President Donald Trump's media attacks raise the risk of violence against journalists, UN experts have warned.
In a statement, David Kaye and Edison Lanza of the Inter-American Commission on Human Rights called the attacks "strategic" and said they undermined press freedom and "verifiable facts".
The comments follow hours after Mr Trump's daughter Ivanka distanced herself from her father's attacks.
Mr Trump has repeatedly criticised the media before and during his presidency.
He has declared journalists to be "enemies of the people", drawing condemnation from across the political spectrum.
Earlier on Thursday, his daughter Ivanka broke from her father's remarks - prompting a tweet from Mr Trump in which he attacked "fake news" as the real threat.
They asked my daughter Ivanka whether or not the media is the enemy of the people. She correctly said no. It is the FAKE NEWS, which is a large percentage of the media, that is the enemy of the people!— Donald J. Trump (@realDonaldTrump) August 2, 2018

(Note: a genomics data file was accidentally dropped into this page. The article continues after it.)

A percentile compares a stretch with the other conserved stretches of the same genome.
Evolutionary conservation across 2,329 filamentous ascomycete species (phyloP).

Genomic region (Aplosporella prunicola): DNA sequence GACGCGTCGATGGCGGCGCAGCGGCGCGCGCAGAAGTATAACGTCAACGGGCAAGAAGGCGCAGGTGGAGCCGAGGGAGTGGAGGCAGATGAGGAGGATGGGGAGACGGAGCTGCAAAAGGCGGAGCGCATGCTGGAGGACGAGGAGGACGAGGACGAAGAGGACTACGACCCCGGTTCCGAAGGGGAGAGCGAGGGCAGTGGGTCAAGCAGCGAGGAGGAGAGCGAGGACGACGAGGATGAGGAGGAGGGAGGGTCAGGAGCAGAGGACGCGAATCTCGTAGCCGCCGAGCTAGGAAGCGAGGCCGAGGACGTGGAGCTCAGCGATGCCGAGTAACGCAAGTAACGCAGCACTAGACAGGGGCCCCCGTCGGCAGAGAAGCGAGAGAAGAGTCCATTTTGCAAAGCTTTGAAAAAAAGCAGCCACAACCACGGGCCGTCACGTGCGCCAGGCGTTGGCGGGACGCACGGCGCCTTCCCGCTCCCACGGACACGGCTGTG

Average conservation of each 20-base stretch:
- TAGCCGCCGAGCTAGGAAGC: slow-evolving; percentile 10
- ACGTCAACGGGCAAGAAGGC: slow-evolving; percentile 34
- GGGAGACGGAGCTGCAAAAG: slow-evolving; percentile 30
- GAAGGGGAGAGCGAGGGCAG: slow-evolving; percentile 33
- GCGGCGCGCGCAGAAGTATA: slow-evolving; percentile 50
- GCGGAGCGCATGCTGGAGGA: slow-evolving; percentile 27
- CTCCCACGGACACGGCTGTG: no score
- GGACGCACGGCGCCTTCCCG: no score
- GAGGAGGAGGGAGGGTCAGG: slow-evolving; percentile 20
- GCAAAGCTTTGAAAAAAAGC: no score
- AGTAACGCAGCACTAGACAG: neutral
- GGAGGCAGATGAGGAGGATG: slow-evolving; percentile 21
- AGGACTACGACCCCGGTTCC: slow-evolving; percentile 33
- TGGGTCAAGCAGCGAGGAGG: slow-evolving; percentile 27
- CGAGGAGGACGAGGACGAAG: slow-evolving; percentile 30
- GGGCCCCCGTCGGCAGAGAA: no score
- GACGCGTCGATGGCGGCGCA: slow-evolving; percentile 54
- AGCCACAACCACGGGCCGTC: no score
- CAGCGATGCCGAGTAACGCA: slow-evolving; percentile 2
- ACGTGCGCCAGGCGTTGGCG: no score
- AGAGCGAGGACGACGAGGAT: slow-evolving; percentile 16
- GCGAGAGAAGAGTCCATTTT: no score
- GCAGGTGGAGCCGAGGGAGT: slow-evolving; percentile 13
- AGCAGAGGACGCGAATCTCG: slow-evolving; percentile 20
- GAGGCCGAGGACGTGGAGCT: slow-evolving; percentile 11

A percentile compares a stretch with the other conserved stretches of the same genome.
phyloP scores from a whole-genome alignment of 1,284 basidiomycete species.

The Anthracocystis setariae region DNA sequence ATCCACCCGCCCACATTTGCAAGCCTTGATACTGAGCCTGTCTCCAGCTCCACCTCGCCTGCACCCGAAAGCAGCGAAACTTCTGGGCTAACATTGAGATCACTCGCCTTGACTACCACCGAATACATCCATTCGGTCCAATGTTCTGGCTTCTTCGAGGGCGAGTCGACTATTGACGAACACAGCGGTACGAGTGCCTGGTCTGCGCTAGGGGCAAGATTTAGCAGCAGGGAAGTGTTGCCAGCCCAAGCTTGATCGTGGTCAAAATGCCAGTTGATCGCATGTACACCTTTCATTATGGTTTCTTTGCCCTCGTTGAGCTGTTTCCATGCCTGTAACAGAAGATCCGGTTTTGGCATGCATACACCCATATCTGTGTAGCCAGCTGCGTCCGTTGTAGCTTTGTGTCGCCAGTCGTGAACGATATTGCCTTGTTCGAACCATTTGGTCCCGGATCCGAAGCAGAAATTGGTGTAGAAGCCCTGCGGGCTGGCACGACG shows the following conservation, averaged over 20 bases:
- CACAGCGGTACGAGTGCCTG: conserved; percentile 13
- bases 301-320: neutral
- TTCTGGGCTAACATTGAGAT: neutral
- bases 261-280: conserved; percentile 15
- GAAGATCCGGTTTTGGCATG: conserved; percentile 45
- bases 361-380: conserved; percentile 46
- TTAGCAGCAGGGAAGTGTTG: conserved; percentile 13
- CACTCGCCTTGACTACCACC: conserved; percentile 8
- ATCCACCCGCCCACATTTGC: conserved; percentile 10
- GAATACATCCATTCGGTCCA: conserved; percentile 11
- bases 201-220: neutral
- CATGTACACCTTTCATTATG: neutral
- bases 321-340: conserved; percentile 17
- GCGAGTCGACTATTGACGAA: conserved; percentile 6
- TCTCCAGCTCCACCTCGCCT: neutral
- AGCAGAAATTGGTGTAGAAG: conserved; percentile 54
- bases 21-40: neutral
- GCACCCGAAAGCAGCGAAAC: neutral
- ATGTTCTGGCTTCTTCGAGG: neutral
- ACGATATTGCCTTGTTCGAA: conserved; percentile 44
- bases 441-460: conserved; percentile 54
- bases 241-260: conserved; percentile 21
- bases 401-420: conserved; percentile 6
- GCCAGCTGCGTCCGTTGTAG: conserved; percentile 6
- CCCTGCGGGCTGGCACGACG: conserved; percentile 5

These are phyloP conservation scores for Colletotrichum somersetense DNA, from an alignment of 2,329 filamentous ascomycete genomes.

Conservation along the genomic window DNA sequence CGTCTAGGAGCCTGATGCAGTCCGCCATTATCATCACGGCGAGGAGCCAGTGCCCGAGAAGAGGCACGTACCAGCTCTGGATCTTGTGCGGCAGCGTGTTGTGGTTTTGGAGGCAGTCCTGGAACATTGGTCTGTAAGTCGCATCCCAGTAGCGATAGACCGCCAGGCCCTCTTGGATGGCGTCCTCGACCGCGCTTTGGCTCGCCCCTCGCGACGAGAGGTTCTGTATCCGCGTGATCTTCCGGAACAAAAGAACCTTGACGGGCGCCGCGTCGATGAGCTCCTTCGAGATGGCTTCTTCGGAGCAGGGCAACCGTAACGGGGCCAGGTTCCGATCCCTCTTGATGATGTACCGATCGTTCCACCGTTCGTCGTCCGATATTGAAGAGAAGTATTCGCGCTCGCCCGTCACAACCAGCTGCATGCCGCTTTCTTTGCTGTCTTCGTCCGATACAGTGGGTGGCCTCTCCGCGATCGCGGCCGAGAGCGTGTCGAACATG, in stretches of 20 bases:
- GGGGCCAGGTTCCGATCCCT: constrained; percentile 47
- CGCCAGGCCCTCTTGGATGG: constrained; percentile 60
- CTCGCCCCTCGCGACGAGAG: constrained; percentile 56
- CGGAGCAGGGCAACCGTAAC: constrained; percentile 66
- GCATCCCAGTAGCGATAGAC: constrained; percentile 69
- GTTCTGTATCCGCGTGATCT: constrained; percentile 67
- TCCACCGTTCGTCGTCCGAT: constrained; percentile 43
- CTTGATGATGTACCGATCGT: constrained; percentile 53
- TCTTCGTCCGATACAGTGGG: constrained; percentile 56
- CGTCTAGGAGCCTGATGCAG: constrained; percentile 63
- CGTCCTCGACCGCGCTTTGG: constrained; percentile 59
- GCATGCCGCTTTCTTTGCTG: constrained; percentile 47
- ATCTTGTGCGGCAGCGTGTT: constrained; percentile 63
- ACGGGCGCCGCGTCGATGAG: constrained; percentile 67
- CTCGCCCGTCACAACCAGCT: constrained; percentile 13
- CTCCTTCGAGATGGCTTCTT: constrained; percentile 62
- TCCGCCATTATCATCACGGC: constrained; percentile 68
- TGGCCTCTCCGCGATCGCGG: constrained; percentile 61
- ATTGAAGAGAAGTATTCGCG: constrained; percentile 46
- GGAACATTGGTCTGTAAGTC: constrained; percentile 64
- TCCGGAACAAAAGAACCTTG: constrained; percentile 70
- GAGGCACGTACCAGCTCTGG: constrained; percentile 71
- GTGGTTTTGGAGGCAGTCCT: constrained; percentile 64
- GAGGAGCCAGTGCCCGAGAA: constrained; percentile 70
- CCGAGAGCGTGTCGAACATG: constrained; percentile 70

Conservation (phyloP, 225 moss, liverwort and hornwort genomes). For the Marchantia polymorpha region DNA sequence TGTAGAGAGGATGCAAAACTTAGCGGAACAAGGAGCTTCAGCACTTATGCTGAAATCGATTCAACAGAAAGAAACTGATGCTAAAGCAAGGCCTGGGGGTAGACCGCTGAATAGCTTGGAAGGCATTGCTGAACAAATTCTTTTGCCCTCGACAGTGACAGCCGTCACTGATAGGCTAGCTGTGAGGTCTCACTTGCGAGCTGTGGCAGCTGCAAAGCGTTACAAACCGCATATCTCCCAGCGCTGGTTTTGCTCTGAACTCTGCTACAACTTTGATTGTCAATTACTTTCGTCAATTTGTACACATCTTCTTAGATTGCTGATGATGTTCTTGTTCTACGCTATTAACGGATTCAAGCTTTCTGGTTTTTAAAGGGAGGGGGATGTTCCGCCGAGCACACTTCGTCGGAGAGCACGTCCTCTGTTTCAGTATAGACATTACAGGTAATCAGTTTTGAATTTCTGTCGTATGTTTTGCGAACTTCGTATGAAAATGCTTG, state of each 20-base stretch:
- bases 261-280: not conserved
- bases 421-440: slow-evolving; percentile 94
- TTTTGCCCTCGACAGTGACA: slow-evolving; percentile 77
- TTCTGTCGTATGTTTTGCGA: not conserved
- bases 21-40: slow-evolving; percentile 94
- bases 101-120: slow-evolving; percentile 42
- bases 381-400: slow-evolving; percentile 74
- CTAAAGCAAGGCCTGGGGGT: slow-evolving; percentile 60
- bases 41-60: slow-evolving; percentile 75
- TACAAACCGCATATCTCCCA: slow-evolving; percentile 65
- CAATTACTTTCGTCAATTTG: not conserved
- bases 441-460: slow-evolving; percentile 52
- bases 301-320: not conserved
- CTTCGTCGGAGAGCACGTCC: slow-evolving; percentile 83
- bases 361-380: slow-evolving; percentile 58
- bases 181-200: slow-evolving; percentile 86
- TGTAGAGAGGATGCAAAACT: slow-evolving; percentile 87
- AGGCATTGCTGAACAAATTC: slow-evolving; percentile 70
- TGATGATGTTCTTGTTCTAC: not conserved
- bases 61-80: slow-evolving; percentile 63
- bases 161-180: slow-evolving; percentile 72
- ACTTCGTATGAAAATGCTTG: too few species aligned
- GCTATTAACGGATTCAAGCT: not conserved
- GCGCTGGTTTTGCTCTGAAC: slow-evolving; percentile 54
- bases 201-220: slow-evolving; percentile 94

But White House press secretary Sarah Sanders on Thursday refused to say the media were not enemies, causing a CNN reporter to walk out of the briefing.
Mr Kaye and Mr Lanza said the president's assaults "increase the risk of journalists being targeted with violence" in their joint statement, and were "designed to undermine confidence in reporting".
Their warning follows a number of attacks from the president, his administration and his supporters over the past week.
At a presidential rally in Florida on Tuesday, CNN filmed Mr Trump's supporters yelling insults and swearing at reporters covering the event. CNN presenter Jim Acosta tweeted a clip, which contained strong language.
Just a sample of the sad scene we faced at the Trump rally in Tampa. I’m very worried that the hostility whipped up by Trump and some in conservative media will result in somebody getting hurt. We should not treat our fellow Americans this way. The press is not the enemy. pic.twitter.com/IhSRw5Ui3R— Jim Acosta (@Acosta) August 1, 2018
And on Sunday, the publisher of the New York Times urged the president to stop using the phrase "enemies of the people" after he launched a Twitter tirade against the media.
Mr Trump's frequent attacks have drawn criticism from even those close to him and within his party.
Former White House communications director Anthony Scaramucci condemned Trump's supporters at the Florida rally on Twitter, saying the behaviour was "not who we are".
Republican senator for Arizona Jeff Flake meanwhile has compared Mr Trump to the former USSR dictator Joseph Stalin.